Local NHS leaders reflect on COVID-19 pandemic
Two years on from the first UK lockdown, health chiefs across the Black Country and West Birmingham have paid tribute to staff and members of the public.
The declaration of the pandemic was made by the World Health Organisation (WHO) in January 2020 and the UK went into full lockdown on Monday 23 March 2020.
Since then, health and care staff from across the NHS, local authorities and the voluntary sector have worked in partnership to provide services and support communities, as well as standing up new services in response to the pandemic.
From local authorities working to ensure essential services continued to run – such as administering much-needed financial and social support − to frontline NHS staff continuing to provide care for patients whilst delivering the biggest and most successful vaccination drive in NHS history, the contributions of key workers have been invaluable.
Dr Salma Reehana, local GP and Clinical Chair of NHS Black Country and West Birmingham Clinical Commissioning Group (BCWB CCG), said: “When we went into lockdown two years ago, we had no idea what lay ahead of us. At a time when most people were told to stay at home to stay safe, key workers stepped up and tirelessly provided vital services to our communities.
“The pandemic has been a life changing event and has taught all of us many lessons, but the extraordinary way we have worked together across the NHS, local authorities, the community and voluntary sector has been fantastic.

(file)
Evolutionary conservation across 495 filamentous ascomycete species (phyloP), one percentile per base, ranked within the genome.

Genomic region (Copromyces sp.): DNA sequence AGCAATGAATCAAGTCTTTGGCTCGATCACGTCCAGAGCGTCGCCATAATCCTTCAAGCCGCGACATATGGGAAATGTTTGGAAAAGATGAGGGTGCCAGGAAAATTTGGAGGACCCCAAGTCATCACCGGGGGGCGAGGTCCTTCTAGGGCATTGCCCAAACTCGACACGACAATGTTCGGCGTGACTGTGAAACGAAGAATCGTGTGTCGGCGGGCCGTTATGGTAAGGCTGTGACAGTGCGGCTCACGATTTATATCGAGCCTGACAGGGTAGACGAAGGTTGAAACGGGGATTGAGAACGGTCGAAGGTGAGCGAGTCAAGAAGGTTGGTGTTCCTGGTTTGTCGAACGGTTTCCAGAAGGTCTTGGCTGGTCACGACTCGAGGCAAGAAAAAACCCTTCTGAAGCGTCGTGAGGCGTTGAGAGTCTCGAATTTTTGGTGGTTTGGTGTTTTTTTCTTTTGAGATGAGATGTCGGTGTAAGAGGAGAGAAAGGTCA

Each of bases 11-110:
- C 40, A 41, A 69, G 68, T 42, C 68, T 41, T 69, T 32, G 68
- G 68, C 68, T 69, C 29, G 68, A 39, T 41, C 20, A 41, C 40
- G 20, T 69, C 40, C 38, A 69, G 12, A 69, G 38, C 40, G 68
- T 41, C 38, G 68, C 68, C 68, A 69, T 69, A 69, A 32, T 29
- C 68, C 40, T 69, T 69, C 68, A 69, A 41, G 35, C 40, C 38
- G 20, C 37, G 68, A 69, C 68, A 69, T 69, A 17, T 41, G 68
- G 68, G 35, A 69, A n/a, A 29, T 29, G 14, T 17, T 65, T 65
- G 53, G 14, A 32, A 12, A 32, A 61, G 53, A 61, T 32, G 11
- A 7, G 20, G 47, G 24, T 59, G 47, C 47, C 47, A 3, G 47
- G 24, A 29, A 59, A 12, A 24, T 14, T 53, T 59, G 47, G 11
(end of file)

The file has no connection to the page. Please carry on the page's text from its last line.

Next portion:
“I want to thank everyone, particularly our frontline health and care staff, who have continued to deliver outstanding care to patients – albeit a little bit differently in some situations – and look after those most in need. It’s also important to recognise the role volunteers have played throughout the pandemic, so I want to thank all of those who have given up their time to support us and those in their communities who needed help.
“We must also thank GP practices and their primary care networks which have been at the forefront of delivering vaccines to local people, including the housebound, care homes and some of the most vulnerable patients.”
After launching at the end of 2020, the COVID-19 vaccination rollout has continued to expand with vaccines available at a variety of locations – from GP practices and hospital hubs to large vaccination centres and small targeted pop-up clinics. More than 2.4million vaccines have now been administered to adults and children across the Black Country and West Birmingham.
Paul Maubach, Accountable Officer for NHS BCWB CCG, said: “Since the start of the pandemic our teams have worked hard to not only treat all the sick patients who need care, but also deliver the biggest vaccination programme in NHS history.
“The response from the public to the vaccine roll-out has been absolutely phenomenal, so I also want to say a big thank you to every single person who has come forward to receive their lifesaving vaccine.
“We’ve come such a long way since March 2020, however it’s important to remember COVID-19 is still present and continues to pose a significant risk. The vaccine remains our best protection against the virus so getting a jab is the most important thing we can do to keep ourselves and those around us safe.
“I would encourage those eligible to come forward as soon as possible, whether it’s for a first, second or booster dose, to give them and their loved one’s vital protection.”
Walk-in appointments are available at selected sites, including The Saddlers Vaccination Centre in Walsall, Tipton Sports Academy in Sandwell, the Cardiac Rehab Gym at City Hospital and Saltwells Education Centre in Dudley. Appointments can also be booked online via the National Booking System or by calling 119.